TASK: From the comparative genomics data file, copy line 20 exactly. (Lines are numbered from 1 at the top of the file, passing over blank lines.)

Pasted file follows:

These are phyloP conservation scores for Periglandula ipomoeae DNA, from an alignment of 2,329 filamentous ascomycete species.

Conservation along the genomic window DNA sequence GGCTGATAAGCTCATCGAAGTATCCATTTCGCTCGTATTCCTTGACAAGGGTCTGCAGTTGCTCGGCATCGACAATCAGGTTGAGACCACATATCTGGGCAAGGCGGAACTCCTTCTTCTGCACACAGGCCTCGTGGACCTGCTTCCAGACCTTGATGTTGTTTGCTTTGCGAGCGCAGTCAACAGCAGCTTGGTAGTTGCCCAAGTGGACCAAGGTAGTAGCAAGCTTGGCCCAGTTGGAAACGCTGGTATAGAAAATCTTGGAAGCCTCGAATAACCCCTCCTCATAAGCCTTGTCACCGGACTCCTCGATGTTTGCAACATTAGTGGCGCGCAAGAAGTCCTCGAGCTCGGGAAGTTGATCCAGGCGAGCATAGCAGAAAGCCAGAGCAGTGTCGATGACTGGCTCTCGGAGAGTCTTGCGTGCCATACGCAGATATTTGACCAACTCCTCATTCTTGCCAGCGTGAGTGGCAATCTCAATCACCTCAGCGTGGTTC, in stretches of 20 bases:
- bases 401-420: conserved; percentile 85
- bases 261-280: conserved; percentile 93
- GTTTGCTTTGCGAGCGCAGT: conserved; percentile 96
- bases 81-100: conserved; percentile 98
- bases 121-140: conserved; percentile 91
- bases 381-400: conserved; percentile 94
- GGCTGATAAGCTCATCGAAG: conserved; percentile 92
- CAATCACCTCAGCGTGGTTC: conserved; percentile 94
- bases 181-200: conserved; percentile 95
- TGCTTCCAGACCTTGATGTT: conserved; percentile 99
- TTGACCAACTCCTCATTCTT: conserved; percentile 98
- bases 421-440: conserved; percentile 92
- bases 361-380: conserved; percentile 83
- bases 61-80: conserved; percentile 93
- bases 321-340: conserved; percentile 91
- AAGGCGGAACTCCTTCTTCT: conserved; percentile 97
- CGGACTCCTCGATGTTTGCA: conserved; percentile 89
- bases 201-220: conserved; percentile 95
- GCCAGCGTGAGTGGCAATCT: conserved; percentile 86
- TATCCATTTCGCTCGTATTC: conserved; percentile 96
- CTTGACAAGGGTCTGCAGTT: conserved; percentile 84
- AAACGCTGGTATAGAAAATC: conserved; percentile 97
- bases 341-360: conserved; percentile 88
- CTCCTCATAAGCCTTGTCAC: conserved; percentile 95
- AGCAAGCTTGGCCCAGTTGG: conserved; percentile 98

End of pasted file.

- bases 201-220: conserved; percentile 95